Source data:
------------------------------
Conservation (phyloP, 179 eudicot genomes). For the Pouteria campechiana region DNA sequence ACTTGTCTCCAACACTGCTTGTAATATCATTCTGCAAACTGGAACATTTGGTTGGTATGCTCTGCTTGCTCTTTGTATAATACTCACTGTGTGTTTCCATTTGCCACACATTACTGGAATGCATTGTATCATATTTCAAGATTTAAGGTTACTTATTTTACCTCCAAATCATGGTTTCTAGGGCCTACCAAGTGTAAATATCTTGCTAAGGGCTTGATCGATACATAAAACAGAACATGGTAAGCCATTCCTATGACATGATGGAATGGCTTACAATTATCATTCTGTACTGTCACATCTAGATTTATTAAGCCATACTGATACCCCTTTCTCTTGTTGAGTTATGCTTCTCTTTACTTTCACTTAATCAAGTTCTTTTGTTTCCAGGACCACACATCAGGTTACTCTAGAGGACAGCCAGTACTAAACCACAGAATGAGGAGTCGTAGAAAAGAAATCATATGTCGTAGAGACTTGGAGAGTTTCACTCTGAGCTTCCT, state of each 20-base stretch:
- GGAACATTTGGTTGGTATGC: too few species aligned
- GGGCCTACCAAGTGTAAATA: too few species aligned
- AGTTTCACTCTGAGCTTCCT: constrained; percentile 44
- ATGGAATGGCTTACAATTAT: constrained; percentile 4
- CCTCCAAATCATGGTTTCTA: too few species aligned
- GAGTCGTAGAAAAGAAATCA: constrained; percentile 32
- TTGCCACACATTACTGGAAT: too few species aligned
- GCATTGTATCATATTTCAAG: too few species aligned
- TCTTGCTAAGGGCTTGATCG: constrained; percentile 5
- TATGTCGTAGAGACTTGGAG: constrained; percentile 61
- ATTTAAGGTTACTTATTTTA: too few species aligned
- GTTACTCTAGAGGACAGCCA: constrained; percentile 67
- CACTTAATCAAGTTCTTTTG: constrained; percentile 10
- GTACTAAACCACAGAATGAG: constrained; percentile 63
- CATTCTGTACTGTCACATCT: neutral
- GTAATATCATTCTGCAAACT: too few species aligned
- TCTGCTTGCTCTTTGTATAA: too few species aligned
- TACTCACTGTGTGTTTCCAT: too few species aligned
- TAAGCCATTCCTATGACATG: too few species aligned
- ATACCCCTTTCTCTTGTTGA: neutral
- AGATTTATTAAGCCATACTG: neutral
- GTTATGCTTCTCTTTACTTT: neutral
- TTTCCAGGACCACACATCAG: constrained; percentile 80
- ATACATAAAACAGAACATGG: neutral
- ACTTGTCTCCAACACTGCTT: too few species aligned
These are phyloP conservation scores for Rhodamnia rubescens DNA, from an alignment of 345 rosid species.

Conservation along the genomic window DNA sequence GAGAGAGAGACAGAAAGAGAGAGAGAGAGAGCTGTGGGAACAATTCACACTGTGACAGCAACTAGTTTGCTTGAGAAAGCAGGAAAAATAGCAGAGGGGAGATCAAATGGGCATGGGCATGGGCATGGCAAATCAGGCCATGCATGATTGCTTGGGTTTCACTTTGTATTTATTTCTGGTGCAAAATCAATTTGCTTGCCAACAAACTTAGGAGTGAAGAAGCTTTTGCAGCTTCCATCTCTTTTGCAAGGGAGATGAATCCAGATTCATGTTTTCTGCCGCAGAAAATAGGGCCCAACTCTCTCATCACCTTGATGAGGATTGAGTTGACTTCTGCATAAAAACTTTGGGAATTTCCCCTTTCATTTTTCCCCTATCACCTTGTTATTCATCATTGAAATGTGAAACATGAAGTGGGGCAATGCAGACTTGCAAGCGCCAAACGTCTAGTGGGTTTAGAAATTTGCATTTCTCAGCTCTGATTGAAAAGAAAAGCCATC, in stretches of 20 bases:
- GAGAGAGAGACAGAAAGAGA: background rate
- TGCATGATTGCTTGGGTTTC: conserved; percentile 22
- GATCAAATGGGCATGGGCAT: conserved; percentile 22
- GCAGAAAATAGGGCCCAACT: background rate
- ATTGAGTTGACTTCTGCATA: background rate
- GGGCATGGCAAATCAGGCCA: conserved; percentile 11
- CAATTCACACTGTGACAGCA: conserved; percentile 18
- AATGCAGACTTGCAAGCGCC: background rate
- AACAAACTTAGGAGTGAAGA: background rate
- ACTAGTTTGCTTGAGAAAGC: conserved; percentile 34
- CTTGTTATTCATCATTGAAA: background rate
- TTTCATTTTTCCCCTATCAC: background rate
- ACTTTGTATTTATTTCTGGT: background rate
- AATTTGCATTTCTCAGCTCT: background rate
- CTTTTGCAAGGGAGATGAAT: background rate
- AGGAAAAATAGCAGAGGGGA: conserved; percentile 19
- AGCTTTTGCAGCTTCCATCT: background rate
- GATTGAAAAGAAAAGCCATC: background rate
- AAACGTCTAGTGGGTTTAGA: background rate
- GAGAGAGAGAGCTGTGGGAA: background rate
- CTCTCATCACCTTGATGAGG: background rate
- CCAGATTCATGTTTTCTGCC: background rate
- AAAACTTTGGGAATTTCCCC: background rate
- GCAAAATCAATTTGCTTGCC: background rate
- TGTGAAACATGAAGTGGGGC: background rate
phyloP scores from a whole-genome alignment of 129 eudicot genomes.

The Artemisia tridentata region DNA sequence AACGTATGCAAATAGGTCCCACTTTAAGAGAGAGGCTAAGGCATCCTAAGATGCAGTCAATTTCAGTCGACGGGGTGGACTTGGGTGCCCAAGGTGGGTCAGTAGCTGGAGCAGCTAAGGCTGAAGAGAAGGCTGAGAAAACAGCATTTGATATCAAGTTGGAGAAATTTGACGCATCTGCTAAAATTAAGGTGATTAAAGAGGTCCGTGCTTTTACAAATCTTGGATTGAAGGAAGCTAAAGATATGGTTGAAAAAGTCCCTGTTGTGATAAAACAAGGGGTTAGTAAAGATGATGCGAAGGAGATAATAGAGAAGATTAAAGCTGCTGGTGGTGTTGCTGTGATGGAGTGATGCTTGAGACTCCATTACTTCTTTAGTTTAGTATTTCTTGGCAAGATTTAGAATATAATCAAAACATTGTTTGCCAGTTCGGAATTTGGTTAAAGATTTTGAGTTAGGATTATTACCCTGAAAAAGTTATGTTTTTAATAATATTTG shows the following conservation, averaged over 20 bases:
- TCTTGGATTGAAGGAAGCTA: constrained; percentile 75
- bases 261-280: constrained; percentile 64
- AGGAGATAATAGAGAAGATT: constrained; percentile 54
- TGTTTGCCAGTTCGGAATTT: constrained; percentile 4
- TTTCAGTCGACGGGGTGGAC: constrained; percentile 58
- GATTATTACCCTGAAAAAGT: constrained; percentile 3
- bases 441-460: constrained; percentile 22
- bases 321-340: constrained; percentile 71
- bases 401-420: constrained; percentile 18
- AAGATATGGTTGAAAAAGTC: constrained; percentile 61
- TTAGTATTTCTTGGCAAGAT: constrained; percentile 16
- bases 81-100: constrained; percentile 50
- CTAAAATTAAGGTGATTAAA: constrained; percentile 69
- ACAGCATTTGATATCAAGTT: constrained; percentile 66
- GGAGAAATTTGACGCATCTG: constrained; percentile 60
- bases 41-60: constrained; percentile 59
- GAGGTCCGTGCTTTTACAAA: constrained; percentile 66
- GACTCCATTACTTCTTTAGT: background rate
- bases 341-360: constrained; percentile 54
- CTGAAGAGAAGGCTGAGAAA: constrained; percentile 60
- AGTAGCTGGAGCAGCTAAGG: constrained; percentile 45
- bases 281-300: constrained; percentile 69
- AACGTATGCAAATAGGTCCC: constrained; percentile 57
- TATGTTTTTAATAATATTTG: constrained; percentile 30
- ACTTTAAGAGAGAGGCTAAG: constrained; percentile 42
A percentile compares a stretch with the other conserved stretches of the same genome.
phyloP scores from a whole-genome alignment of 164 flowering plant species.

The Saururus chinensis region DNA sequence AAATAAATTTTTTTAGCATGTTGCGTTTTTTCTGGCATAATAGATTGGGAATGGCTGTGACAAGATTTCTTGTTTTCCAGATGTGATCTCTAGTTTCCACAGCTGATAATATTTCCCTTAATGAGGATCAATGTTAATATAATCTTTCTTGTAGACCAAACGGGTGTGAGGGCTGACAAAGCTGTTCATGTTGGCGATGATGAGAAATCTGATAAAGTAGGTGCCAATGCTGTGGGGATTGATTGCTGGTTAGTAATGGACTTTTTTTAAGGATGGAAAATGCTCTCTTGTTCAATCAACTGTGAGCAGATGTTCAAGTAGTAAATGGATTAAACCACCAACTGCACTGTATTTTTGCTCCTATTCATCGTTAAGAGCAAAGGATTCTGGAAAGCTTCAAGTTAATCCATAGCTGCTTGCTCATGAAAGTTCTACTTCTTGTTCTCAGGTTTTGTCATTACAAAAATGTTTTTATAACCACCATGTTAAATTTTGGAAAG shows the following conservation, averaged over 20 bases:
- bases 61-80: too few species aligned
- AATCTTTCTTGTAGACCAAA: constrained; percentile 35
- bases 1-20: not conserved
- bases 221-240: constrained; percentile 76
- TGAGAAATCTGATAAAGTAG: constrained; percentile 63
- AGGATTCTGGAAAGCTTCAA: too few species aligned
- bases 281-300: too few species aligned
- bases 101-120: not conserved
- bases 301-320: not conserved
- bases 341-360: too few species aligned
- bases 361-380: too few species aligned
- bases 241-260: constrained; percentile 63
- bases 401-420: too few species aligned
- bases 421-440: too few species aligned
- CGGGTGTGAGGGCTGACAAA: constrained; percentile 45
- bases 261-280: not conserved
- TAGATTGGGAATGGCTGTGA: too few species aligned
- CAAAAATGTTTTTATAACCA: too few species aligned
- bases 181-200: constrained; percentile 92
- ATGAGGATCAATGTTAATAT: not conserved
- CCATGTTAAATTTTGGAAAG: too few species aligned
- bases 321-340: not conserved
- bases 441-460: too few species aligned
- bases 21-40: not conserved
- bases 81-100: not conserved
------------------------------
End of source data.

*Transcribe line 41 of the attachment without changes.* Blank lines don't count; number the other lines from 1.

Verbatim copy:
- ACTTTGTATTTATTTCTGGT: background rate